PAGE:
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How is Gurbani the ‘intellectual property’ of PTC?

January 20, 2020 | By

by: Harwinder Singh Mander

A shameful claim to ownership of Gurbani was made last week by the international TV channel ‘PTC Punjabi’, specifically intellectual property rights over the daily Hukamnama taken at Darbar Sahib, Amritsar. Over the last few days, the parent company, ‘G Next Media Private Limited’ have continued to assert their right to sole, exclusive, absolute and full worldwide broadcasting rights of Gurbani Kirtan as well as the Mukhwak (hukamnama) from Sri Darbar Sahib, Amritsar. The claims have shocked Sikhs around the World, most notably in Punjab where incidents in recent years of beadbi of Guru Granth Sahib saroops have tested the patience of even the most amicable members of the Sangat.

The issue came to light when the Punjab-based news media company Sikh Siyasat were served with a violation notice on Facebook for sharing the audio broadcast of the daily Hukamnama which appears on the website of the Shiromani Gurdwara Parbandhik Committee (SGPC). Evidence of the notice and the specific assertion over the intellectual property rights are available on the Sikh Siyasat website, across social media and on our own website for the benefit of readers. It has since transpired that respectable Sikh parchar groups and other news media outlets have also been served with such notices but did not go on to reveal such to their audiences or the wider Sangat.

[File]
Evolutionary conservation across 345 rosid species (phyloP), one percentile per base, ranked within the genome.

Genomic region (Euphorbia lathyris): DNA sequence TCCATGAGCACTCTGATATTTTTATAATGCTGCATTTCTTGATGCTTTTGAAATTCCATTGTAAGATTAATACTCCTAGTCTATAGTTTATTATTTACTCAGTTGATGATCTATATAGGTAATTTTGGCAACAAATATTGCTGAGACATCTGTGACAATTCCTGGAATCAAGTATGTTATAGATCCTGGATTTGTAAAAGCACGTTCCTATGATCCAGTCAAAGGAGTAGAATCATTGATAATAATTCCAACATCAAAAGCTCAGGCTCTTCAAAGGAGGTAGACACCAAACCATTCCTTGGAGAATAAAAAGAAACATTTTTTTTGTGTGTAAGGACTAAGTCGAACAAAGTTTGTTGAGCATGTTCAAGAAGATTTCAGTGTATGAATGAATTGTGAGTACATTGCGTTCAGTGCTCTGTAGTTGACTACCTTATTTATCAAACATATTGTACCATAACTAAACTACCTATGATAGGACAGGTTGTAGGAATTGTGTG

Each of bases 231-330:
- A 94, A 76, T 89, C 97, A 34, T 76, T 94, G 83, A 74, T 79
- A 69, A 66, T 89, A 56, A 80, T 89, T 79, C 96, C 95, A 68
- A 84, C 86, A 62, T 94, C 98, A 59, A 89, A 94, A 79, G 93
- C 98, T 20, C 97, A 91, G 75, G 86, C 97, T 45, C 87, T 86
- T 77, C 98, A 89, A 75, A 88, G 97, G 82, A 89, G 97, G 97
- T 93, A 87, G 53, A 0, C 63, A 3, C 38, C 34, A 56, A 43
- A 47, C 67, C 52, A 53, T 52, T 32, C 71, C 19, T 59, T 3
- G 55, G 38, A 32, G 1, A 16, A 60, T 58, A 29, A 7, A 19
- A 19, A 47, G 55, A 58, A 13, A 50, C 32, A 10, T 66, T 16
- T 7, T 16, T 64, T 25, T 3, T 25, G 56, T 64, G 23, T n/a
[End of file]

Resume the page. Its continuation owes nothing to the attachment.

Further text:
As the historical home of the Sikhs and the epicentre of the now-global Panth, Darbar Sahib Amritsar holds a unique place in the psyche of the Sangat wherever they might be. The daily Hukamnama is sought to provide us with both a collective direction in the wider world, and a personal connection to the Guru to be experienced along with others on this path. Providing this service should be a privilege and an obligation that must be undertaken with the highest regard, and in comprehension of the recent history of Sikhdom.

For decades in the Twentieth Century, the installation of a transmitter at Darbar Sahib was a key demand of the Panth that was never realised. That mere access has been indulged over the past twenty years is not something we need to show gratitude for, as some would have the humble Sikh community publicly express. Moreover, the cherished recitation from the Darbar Sahib is certainly not comparable to ‘content’ in the modern parlance, that can be restricted by profit-seeking gatekeepers. The Guru is not for sale.

Gurbani is not a commodity that can be traded or wielded for market share. The Shabad was revealed for the benefit of all mankind and as its custodian, the Sikh Panth has a responsibility to ensure that Gurbani is accessible to be heard, read and contemplated, without association to any corporate brand or individual who dares to assert their authority over it. An immediate apology is required, as is the removal of any assertion over intellectual property ownership of Gurbani.



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